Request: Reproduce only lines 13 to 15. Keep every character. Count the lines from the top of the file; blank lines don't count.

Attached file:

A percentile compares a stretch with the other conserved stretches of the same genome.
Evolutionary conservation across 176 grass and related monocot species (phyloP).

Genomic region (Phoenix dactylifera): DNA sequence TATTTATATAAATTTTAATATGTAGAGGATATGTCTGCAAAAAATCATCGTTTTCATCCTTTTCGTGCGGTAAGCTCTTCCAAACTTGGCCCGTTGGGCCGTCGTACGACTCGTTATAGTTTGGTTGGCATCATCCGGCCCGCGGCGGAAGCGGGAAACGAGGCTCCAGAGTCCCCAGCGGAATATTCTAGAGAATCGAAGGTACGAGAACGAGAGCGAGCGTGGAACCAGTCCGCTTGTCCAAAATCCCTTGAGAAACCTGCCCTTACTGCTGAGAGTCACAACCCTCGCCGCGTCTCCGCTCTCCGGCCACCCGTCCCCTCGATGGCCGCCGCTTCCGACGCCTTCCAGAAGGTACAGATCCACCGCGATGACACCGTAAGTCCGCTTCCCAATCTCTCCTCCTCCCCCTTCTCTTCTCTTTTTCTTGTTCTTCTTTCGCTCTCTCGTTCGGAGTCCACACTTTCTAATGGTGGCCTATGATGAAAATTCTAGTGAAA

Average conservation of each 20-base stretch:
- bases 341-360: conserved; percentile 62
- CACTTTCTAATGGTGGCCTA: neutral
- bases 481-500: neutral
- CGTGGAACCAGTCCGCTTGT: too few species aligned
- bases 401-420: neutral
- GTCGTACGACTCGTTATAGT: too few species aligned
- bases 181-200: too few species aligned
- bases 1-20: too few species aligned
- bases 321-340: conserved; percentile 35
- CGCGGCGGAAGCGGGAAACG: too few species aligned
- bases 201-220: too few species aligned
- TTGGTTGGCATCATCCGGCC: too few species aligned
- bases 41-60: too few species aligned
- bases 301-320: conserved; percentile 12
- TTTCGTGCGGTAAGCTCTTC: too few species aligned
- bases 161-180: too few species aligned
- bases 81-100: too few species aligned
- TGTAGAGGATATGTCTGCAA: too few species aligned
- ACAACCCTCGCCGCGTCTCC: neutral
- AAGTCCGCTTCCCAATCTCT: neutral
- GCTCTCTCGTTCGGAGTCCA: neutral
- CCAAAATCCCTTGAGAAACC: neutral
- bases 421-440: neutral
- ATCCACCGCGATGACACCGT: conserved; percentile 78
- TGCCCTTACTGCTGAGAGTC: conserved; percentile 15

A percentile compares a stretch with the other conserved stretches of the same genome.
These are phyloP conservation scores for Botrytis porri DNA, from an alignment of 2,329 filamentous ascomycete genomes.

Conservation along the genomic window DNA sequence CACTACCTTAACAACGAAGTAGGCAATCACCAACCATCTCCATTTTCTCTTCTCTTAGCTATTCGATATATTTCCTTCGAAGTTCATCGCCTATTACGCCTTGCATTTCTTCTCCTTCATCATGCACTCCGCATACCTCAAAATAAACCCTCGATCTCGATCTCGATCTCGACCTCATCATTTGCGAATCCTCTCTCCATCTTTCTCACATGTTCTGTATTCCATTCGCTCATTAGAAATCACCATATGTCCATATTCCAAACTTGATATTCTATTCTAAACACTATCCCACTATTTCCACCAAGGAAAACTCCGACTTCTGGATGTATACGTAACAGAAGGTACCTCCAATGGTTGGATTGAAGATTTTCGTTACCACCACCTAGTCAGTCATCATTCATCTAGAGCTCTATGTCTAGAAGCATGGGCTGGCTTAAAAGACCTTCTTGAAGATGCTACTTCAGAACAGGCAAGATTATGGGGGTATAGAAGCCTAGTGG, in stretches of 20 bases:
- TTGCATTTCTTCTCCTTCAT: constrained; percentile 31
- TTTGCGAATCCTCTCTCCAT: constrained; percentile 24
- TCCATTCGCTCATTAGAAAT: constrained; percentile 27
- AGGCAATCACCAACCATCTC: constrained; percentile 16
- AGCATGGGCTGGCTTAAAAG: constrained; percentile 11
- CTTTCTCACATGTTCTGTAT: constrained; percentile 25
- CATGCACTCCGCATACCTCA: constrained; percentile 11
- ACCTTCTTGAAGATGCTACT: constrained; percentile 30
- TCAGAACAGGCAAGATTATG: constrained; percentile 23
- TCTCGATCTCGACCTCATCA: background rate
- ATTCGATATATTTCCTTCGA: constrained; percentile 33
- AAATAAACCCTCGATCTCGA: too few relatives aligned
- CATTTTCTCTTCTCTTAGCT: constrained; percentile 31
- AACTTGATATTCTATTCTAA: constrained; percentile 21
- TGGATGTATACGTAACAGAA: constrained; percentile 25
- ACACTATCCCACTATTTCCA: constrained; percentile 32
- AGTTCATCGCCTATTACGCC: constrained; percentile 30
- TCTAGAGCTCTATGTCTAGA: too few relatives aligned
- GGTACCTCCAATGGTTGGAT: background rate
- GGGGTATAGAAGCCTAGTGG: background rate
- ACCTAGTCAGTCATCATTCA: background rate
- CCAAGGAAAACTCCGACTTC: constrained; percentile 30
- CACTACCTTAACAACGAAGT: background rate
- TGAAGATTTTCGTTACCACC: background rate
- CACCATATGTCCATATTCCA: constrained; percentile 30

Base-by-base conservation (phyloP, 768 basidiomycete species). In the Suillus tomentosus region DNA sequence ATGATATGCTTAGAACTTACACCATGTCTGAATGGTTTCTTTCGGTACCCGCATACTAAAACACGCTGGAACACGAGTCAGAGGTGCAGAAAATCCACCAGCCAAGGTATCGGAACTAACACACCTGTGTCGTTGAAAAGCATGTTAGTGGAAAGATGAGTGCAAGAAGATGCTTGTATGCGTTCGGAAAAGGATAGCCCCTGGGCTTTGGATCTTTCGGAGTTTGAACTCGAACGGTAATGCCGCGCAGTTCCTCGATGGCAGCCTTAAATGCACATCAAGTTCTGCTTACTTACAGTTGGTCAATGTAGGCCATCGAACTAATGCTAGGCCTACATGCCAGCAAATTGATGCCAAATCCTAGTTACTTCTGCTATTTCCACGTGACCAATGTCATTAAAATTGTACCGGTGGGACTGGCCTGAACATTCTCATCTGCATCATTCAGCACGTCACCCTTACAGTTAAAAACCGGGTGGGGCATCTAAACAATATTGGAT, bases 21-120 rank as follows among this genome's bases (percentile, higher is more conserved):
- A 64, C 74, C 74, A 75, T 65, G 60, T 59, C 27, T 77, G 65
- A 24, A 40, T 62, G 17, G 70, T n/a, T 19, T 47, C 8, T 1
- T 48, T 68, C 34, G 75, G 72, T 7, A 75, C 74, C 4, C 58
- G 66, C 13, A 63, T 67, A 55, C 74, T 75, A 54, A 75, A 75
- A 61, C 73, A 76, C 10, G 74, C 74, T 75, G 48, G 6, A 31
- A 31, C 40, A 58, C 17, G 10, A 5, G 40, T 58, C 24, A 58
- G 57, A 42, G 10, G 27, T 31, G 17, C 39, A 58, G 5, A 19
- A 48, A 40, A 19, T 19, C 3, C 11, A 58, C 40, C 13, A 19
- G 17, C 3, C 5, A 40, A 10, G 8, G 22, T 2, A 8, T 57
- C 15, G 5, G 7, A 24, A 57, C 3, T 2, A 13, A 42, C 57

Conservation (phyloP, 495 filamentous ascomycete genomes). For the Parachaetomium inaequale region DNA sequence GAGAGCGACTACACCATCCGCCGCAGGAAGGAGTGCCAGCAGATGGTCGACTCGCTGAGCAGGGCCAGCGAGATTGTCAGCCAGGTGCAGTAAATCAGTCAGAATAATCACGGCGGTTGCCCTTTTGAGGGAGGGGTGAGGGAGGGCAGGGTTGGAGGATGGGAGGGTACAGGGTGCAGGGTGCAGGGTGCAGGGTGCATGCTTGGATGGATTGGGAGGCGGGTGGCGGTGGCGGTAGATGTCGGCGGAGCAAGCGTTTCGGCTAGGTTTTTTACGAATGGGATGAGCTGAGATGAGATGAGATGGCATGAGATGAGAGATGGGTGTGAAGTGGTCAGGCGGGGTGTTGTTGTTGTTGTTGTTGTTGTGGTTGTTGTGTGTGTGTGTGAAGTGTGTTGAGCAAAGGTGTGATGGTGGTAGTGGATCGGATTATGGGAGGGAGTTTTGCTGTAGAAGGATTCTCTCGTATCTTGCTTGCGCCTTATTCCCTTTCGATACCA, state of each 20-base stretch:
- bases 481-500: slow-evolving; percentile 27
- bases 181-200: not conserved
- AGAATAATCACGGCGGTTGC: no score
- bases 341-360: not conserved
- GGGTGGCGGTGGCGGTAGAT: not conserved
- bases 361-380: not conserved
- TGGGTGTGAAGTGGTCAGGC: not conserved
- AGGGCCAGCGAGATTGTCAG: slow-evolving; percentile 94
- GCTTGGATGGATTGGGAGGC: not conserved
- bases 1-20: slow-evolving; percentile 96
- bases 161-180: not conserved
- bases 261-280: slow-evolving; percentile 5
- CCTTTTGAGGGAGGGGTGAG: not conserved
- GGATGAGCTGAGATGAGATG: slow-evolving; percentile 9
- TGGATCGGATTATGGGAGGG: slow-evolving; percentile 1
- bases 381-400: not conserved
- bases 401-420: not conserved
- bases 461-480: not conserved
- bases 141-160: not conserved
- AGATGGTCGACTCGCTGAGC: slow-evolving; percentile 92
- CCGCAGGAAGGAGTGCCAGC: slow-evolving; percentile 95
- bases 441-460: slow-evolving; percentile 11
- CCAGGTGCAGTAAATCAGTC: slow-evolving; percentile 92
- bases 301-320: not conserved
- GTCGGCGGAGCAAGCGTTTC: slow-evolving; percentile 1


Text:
- bases 321-340: conserved; percentile 35
- CGCGGCGGAAGCGGGAAACG: too few species aligned
- bases 201-220: too few species aligned